US5500181A (en) * 1992-09-29 1996-03-19 Scimed Life Systems, Inc. Shrinking balloon catheter having nonlinear compliance curve
US5403340A (en) * 1992-09-29 1995-04-04 Scimed Lifesystems Inc. Shrinking balloon catheter having nonlinear compliance curve
US8556962B2 (en) 1995-06-07 2013-10-15 Cook Medical Technologies Llc Coated implantable medical device
US8469943B2 (en) 1995-06-07 2013-06-25 Cook Medical Technologies Llc Coated implantable medical device
US8758428B2 (en) 1995-06-07 2014-06-24 Cook Medical Technologies Llc Coated implantable medical device
US8257433B2 (en) 1995-06-07 2012-09-04 Cook Medical Technologies Llc Coated implantable medical device
US7901453B2 (en) * 1995-06-07 2011-03-08 Cook Incorporated Coated implantable medical device
US7896914B2 (en) 1995-06-07 2011-03-01 Cook Incorporated Coated implantable medical device
US20110046723A1 (en) * 1995-06-07 2011-02-24 Bates Brian L Coated implantable medical device
US8945206B2 (en) 1995-06-07 2015-02-03 Cook Medical Technologies Llc Methods for making implantable medical devices
US6383220B1 (en) 1998-11-30 2002-05-07 Isotis N.V. Artificial skin
EP1005873A1 (en) * 1998-11-30 2000-06-07 Isotis B.V. Artificial skin
EP1038538A1 (en) * 1999-03-19 2000-09-27 IsoTis B.V. Muscle tissue engineering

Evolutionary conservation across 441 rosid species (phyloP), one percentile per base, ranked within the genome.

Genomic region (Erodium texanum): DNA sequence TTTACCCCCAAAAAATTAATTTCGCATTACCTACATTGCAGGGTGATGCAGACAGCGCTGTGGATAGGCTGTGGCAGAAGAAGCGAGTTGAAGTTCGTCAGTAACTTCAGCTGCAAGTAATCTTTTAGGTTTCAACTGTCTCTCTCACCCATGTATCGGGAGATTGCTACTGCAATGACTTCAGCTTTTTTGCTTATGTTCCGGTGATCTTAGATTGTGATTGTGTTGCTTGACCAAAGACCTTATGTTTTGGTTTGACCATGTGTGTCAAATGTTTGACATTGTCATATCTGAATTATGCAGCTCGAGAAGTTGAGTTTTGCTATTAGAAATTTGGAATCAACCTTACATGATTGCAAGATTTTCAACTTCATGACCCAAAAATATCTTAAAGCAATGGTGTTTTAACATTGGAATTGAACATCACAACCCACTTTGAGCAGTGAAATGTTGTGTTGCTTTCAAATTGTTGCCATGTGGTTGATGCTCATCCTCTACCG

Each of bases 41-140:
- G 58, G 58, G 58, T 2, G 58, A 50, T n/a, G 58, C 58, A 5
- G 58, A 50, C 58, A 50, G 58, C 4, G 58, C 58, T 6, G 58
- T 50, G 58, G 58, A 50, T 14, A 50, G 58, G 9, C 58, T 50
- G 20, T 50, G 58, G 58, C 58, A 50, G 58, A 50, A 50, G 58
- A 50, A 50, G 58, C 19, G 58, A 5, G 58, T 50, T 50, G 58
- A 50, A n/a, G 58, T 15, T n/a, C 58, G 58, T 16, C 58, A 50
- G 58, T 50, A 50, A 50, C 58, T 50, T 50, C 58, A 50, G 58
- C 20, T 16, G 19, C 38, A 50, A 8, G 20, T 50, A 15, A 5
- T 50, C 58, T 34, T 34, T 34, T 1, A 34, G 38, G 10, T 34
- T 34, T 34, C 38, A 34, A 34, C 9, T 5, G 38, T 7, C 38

WO2000056374A1 (en) * 1999-03-19 2000-09-28 Isotis N.V. Muscle tissue engineering
US6500193B1 (en) 1999-07-12 2002-12-31 Isotis N.V. Sutures
US6752833B2 (en) 2000-02-18 2004-06-22 Isotis N.V. Plug for insertion into a bone canal
EP1127558A1 (en) 2000-02-18 2001-08-29 IsoTis N.V. Plug for insertion into a bone canal
EP1127559A1 (en) * 2000-02-18 2001-08-29 IsoTis N.V. Plug for insertion into a bone canal
US20040176854A1 (en) * 2000-02-18 2004-09-09 Isotis N.V. Plug for insertion into a bone canal
WO2001060288A1 (en) 2000-02-18 2001-08-23 Isotis N.V. Plug for insertion into a bone canal
EP1197191A1 (en) 2000-10-12 2002-04-17 IsoTis N.V. Plug for insertion into a bone canal
US7226612B2 (en) 2001-04-04 2007-06-05 Chienna B.V. Coating for medical devices
US20050101692A1 (en) * 2001-04-04 2005-05-12 Chienna B.V. Coating for medical devices
US20070254103A1 (en) * 2001-04-04 2007-11-01 Chienna B.V. Coating for medical devices
US7301001B2 (en) 2003-06-11 2007-11-27 Advanced Cardiovascular Systems, Inc. Bioabsorbable, biobeneficial polyester polymers for stent coatings
US7186789B2 (en) 2003-06-11 2007-03-06 Advanced Cardiovascular Systems, Inc. Bioabsorbable, biobeneficial polyester polymers for use in drug eluting stent coatings
US7312299B2 (en) 2003-06-11 2007-12-25 Advanced Cardiovascular Systems, Inc. Bioabsorbabl, biobeneficial polyester polymers for stent coatings
WO2005000939A1 (en) * 2003-06-11 2005-01-06 Advanced Cardiovascular Systems, Inc. Bioabsorbable, biobeneficial polyester polymers for use in drug eluting stent coatings
US20060018948A1 (en) * 2004-06-24 2006-01-26 Guire Patrick E Biodegradable implantable medical devices, methods and systems
US20060198868A1 (en) * 2005-01-05 2006-09-07 Dewitt David M Biodegradable coating compositions comprising blends
US20060147491A1 (en) * 2005-01-05 2006-07-06 Dewitt David M Biodegradable coating compositions including multiple layers

Also Published As

Publication number Publication date Type
FR2190399B1 (en) 1977-02-18 grant
FR2190399A1 (en) 1974-02-01 application
GB1425577A (en) 1976-02-18 application
JPS50106497A (en) 1975-08-21 application
DE2332248A1 (en) 1974-01-17 application